Elsevier backs down in response to academic uprising … or does it?
The “academic spring” uprising of professors against academic publishing giant Elsevier has led to at least a partial victory: in a statement released late Monday, the publisher announced it was withdrawing its support of the Research Works Act, a proposed piece of legislation that would have dropped the requirement that all publicly funded research be open to the public. The RWA was adamantly opposed by the petitioners. From Elsevier’s release:
We have heard expressions of support from publishers and scholarly societies for the principle behind the legislation. However, we have also heard from some Elsevier journal authors, editors and reviewers who were concerned that the Act seemed inconsistent with Elsevier’s long-standing support for expanding options for free and low-cost public access to scholarly literature. That was certainly not our intention in supporting it. This perception runs counter to our commitment to making published research widely accessible, coming at a time when we continue to expand our access options for authors and develop advanced technologies to enable the sharing and distribution of research results.
UPon hearing the news, US Representatives Darrel Issa and Carolyn Maloney immediately withdrew the bill, killing it.
Meanwhile the company also released a letter addressed to the “mathematics community,” announcing a response to another of the charges against it — that its mathematics journals were outrageously expensive. The letter, from Elseiver’s David Clark and Laura Hassink, “Senior Vice Presidents, Physical Science,” says it will be lowering prices.
As a New Scientist report details,
The company says the target for its core mathematics titles is a price of $11 or less per article, which would place it below most university presses, some societies and its commercial competitors. “Where journals are more expensive than this, we will lower our prices,” says the letter.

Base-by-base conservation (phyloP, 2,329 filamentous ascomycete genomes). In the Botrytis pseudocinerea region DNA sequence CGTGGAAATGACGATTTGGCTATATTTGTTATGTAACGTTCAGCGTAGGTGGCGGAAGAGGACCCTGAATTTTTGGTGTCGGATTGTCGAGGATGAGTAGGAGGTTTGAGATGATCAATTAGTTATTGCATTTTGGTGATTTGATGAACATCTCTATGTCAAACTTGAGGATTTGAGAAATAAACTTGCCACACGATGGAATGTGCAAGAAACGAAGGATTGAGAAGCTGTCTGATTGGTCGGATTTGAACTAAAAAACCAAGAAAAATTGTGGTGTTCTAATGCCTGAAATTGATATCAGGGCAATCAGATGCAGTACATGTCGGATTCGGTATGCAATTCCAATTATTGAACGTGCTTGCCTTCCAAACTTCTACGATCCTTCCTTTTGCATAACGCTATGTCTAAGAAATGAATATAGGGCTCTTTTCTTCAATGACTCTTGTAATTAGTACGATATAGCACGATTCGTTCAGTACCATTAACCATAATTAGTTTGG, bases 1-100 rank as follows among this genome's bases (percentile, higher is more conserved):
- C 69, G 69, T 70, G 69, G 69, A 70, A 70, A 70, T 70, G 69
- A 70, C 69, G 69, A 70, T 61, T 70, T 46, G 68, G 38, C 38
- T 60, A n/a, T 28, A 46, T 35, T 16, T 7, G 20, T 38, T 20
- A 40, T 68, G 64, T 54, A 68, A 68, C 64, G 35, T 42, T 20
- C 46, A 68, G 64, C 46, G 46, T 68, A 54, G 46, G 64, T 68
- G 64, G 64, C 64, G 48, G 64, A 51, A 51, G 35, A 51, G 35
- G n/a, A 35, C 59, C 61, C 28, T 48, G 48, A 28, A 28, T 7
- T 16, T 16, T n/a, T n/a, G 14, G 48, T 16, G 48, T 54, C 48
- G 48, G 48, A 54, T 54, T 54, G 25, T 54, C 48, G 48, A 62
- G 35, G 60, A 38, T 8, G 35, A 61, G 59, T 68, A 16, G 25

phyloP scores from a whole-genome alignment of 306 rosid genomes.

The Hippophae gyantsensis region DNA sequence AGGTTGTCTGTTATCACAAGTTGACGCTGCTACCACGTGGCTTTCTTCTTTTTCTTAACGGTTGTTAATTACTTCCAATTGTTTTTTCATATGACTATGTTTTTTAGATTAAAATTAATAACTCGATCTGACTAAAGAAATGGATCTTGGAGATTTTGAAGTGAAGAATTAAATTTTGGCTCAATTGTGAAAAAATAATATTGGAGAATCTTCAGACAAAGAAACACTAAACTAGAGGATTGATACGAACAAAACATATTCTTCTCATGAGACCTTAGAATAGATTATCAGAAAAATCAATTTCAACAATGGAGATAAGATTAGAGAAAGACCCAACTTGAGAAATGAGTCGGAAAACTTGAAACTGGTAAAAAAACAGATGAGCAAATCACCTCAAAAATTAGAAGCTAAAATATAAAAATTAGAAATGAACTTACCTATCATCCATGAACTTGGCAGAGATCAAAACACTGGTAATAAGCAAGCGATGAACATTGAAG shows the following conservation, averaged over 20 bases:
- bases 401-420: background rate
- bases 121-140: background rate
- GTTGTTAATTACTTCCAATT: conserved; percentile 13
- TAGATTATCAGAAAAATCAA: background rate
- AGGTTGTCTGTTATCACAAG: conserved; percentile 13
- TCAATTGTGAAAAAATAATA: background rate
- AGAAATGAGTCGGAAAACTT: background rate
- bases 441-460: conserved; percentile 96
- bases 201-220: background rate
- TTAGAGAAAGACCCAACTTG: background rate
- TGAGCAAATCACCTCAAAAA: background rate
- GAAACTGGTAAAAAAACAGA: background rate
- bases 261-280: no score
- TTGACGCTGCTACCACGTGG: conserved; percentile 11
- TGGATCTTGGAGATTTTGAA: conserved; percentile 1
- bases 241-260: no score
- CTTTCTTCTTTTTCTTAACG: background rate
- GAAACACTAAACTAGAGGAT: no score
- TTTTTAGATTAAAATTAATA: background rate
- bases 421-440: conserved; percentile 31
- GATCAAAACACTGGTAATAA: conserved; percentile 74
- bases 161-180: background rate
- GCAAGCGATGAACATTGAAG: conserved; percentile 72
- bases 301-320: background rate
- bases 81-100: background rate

It has also opened the archives of 14 mathematics journals, offering free access to articles published more than four years ago back to 1995, when the company began publishing digitally. “All current and future papers featured in these journals will become free to read, for subscribers and non subscribers alike,” say Clark and Hassink.
Nonetheless, as a report in The Scientist details, protesters weren’t necessarily impressed.
… some boycotters aren’t changing their positions based on Elsevier’s latest move. University of North Carolina theoretical biology PhD student Joel Adamson said that the company’s decision was welcomed, but that it didn’t go far enough to deter his support for the boycott. “Within the realm of those kinds of solutions, it is a good thing, but it still doesn’t go all the way toward what I would call a real solution to the problem,” he said. “It shows me that they are a predictable corporation; in other words that they’re capable of being scared that something might affect their profits.” Adamson added that if Elsevier would abandon “bundling practices,” in which the company allegedly groups desirable science journals with less-august titles in package deals for university libraries, it would go further towards changing his mind.
Or, as Albert Einstein College of Medicine geneticist Brett Abrahams says in the report, “They’ve just taken a very far reaching outrageous position and backed off it a little bit.”
Dennis Johnson is the founder of MobyLives, and the co-founder and co-publisher of Melville House.